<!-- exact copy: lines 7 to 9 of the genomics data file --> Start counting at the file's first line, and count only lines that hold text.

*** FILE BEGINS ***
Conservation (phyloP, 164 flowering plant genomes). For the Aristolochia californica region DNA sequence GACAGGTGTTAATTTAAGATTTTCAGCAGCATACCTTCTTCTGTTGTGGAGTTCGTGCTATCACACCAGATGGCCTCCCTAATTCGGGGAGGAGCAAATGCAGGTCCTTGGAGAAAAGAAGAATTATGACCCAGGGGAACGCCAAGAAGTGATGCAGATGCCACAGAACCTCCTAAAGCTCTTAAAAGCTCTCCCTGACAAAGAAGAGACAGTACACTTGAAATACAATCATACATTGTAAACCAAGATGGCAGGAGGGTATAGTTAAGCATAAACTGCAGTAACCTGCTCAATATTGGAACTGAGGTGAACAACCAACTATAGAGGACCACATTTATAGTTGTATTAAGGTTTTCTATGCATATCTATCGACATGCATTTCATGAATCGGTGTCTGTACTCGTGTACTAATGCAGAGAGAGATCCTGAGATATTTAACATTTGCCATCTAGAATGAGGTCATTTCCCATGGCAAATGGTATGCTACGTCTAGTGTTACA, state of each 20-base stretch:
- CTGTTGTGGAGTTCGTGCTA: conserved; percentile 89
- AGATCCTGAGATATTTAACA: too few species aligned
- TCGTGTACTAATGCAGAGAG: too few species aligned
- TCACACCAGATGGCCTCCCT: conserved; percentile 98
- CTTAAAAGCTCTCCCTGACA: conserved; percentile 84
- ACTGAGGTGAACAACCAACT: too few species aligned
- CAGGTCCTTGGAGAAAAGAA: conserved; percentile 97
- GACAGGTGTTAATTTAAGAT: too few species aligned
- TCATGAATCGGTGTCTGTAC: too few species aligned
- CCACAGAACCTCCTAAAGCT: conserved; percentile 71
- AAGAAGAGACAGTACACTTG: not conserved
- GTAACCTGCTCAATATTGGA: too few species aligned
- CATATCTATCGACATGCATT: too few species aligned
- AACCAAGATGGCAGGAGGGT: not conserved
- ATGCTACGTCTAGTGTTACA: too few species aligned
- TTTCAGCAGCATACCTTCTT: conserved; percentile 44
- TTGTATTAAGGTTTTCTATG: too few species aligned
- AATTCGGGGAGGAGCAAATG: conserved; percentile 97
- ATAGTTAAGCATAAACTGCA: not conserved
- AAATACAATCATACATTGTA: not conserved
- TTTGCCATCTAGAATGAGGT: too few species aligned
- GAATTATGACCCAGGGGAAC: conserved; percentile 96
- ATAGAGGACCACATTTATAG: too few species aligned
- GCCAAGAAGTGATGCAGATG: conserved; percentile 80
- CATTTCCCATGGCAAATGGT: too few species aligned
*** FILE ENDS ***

- ACTGAGGTGAACAACCAACT: too few species aligned
- CAGGTCCTTGGAGAAAAGAA: conserved; percentile 97
- GACAGGTGTTAATTTAAGAT: too few species aligned